Hybrid Dual Amp All In One 440 Wind and Solar Charge Controller $319.00

Still need to get batteries and cables as well as a mast for the wind turbine, but want to source those locally as shipping batteries and a turbine pole is just too expensive.

I am also planning on ordering a triple fuel (propane, natural gas, and gasoline) 3000 watt generator soon. Though still making up my mind on Honda http://www.centralmainediesel.com/order/Honda-EU3000iS-Tri-fuel.asp?page=EU3000iS_Tri_Fuel or Yamaha http://www.centralmainediesel.com/order/07684.asp?page=I_07684 . I am leaning toward the Yamaha, but need to do some research on repair services in the area, since if no one works on Yamaha in my area it would heavily influence my decision.

This combo of alt energy and generator should be more than enough power for my needs for a good while. Allowing me the ability to grow into it and not have to rush to increase it as I grow.

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PostPosted: Wed Jul 06, 2016 5:30 pm 
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Wow! Great buy! That should last you a while! And will easily be able to scale with you for sometime!

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PostPosted: Wed Jul 06, 2016 5:58 pm 
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Halfapint wrote:
Wow! Great buy! That should last you a while! And will easily be able to scale with you for sometime!


Yep, while there are definitely cheaper smaller systems I could have opted for I really wanted to go with a system I could grow with easily. I would rather invest a little more now and not have to stress about needing to upgrade to new inverter or controller etc in a year or two. With this set up I will be able to move it over to a house when I build it and still have a functioning system, with maybe a few more solar panels added and a bit larger battery bank.

And while the 1600 watt turbine sounds like a lot. 1600 watts is only the max output and for high winds, as in over 55 mph (plus the 1600 watt is actually for 24 volt and I got the 12 volt, 12 volt really gets up to just under 1400 watt, to get 1600 the winds would need to be way to strong to have the turbine running). In a more sedate wind of 30-45 it only generates 600-800 watts. Still a good number, but a lot of folks don't take into account the watt number of a turbine is the max output and not the standard. Often folks undersize their wind turbine and then end up needing two or more to get the power they expected. AQ big part of why I picked the turbine I did though is it kicks out power at very low wind speeds. It will actually start producing power at 6 mph winds. Making it a much more useful turbine than a lot of the smaller 600-800 watt turbines that don't kick in until the wind speed is in the teens and producing well under the 600-800 watt rating.

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PostPosted: Thu Jul 07, 2016 1:10 am 
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For locally sourcing a mast for the turbine... Don't know how viable the idea is but what about fabricating your own along the lines of a ship's mast? You have raw material for the main structure itself readily available, although finding the right trees is tricky. Deciding if you want to do whole trunk or fabricated (sawn staves glued around a hollow center and banded in iron or steel hoops for added strength similar to a barrel) would depend on what diameter you decide you need and what heights you want the mast. Most ships had multi-part masts (ie. Main-mast lower—Main topmast—Main topgallant mast, etc.) to make them more manageable for taller masts (some well over 100'), so height isn't a hugely limiting factor if you have the tolerances figured out as far as diameter, length of sections, etc.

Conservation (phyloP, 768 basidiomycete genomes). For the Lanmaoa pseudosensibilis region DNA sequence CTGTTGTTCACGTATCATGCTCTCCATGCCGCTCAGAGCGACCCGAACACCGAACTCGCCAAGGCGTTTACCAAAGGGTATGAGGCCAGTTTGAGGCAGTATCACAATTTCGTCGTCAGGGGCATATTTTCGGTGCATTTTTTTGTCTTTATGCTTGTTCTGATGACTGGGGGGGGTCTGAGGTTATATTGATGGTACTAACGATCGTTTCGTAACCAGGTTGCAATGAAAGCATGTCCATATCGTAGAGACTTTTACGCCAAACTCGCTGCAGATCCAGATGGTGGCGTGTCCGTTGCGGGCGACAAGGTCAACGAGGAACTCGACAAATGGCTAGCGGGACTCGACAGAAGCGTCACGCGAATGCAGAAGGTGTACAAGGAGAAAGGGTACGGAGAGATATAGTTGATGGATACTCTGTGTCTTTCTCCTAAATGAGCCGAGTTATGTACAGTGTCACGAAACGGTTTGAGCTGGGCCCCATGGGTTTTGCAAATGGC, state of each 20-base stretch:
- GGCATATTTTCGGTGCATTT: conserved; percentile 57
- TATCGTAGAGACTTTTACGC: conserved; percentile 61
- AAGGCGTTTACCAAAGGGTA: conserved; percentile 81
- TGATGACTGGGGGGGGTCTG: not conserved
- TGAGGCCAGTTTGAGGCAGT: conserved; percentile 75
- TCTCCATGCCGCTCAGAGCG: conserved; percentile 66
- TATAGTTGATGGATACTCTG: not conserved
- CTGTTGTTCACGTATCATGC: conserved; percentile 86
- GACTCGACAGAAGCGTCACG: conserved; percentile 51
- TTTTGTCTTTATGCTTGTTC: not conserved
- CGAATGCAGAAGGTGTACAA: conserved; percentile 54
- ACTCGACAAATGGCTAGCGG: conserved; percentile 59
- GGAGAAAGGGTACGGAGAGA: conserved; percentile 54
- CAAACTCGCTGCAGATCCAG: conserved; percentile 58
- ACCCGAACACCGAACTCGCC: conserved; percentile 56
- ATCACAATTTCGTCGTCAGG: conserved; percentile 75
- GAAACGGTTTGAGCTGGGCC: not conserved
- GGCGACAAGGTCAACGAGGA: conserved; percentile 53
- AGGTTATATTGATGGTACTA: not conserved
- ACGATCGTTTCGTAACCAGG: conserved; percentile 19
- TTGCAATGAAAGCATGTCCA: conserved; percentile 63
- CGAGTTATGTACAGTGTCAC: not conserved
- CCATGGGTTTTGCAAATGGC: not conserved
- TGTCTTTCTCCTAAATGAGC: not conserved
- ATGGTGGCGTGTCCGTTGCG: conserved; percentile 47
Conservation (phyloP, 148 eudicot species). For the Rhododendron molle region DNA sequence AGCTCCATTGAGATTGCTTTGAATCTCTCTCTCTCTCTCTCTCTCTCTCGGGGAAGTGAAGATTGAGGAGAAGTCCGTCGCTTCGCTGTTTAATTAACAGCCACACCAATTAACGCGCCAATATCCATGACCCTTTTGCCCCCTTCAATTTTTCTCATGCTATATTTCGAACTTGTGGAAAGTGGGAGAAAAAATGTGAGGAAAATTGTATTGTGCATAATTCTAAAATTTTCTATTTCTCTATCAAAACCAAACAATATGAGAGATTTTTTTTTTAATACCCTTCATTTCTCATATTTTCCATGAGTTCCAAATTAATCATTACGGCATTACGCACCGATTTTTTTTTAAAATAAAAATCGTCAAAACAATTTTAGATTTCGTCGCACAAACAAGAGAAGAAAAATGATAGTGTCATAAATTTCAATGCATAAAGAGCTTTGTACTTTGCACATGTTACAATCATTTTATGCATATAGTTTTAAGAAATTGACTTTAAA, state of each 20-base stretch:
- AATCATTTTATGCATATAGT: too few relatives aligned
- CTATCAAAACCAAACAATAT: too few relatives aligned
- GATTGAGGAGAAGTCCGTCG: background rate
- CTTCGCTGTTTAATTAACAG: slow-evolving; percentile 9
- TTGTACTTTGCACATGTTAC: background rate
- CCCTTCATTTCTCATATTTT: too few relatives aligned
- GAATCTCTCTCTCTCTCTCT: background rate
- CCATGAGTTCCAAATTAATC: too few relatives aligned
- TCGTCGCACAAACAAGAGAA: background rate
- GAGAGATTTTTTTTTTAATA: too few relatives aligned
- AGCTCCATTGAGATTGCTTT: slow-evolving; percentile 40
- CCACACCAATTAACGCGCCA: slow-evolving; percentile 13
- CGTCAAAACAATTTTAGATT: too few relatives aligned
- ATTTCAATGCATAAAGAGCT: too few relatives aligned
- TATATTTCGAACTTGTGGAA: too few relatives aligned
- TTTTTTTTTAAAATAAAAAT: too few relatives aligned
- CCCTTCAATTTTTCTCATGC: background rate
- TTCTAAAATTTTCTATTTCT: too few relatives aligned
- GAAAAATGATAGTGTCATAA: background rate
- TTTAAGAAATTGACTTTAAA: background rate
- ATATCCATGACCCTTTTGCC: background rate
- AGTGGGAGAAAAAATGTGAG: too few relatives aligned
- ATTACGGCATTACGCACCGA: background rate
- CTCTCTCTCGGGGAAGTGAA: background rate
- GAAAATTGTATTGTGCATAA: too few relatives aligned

Considering the weight of canvas sails as well as yards and/or booms plus rigging, I'd assume that style of structure could easily handle the turbine.
It more complicated than just sticking a pole in the ground, but there's lots of resources out there for folks building wooden boats and such.

Might be a temporary lower cost (but more labor intensive) solution to get things up and running while you get permanent solutions found and financed.


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PostPosted: Thu Jul 07, 2016 2:13 pm 
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That's pretty awesome man, thanks for the pics and videos!


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Thanks Quazi. I will be posting more as I continue to develop the property. Hopefully it can help others who are looking to head down this path to see my successes and failures.

Thanks Shulatt for the suggestion. The wind turbine I bought is designed to be fit to a metal pole and have the power line run down inside the pole. So I am sort of locked into getting a metal pole for this. I am planning to use a mounting system that will allow for easy lowering and raising of the mast for servicing. Using 2 short poles cemented into the ground that the main mast connect to in 2 places, giving it a hinging effect to lower the mast.

Like this
Image

Though there are other options like these I could end up using instead.
Image
Image